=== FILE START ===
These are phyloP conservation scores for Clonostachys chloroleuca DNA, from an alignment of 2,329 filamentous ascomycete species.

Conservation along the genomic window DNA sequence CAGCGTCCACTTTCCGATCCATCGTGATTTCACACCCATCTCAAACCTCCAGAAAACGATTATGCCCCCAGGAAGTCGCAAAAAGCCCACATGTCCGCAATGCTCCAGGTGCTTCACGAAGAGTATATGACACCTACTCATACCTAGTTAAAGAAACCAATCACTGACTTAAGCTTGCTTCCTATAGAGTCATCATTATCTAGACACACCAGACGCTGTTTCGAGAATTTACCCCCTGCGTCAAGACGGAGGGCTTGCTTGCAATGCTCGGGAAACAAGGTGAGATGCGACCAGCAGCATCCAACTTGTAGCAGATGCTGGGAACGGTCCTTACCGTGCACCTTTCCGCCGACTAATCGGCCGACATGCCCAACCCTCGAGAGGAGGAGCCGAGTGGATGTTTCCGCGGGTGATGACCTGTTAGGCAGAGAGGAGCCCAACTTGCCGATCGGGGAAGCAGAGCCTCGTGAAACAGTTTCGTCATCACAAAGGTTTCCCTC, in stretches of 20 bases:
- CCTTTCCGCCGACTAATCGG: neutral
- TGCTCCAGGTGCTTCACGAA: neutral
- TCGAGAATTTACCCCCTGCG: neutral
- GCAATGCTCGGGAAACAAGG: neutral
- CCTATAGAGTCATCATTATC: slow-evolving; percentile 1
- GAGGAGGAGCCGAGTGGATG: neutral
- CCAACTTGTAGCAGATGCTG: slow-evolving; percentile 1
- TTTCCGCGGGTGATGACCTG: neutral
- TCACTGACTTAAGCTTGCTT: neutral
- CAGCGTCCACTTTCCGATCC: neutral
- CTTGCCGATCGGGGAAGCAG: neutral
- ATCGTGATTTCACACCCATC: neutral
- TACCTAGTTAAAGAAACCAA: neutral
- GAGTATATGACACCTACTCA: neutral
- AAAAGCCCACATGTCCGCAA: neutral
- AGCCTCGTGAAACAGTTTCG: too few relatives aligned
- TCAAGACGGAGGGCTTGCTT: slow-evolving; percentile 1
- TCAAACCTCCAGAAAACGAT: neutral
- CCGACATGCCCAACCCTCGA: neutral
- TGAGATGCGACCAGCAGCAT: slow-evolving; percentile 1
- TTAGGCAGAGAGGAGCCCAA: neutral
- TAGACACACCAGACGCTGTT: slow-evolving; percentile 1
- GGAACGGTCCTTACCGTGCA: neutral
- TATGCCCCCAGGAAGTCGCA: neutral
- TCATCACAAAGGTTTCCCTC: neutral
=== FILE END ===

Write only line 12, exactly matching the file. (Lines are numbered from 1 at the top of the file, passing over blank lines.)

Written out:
- CAGCGTCCACTTTCCGATCC: neutral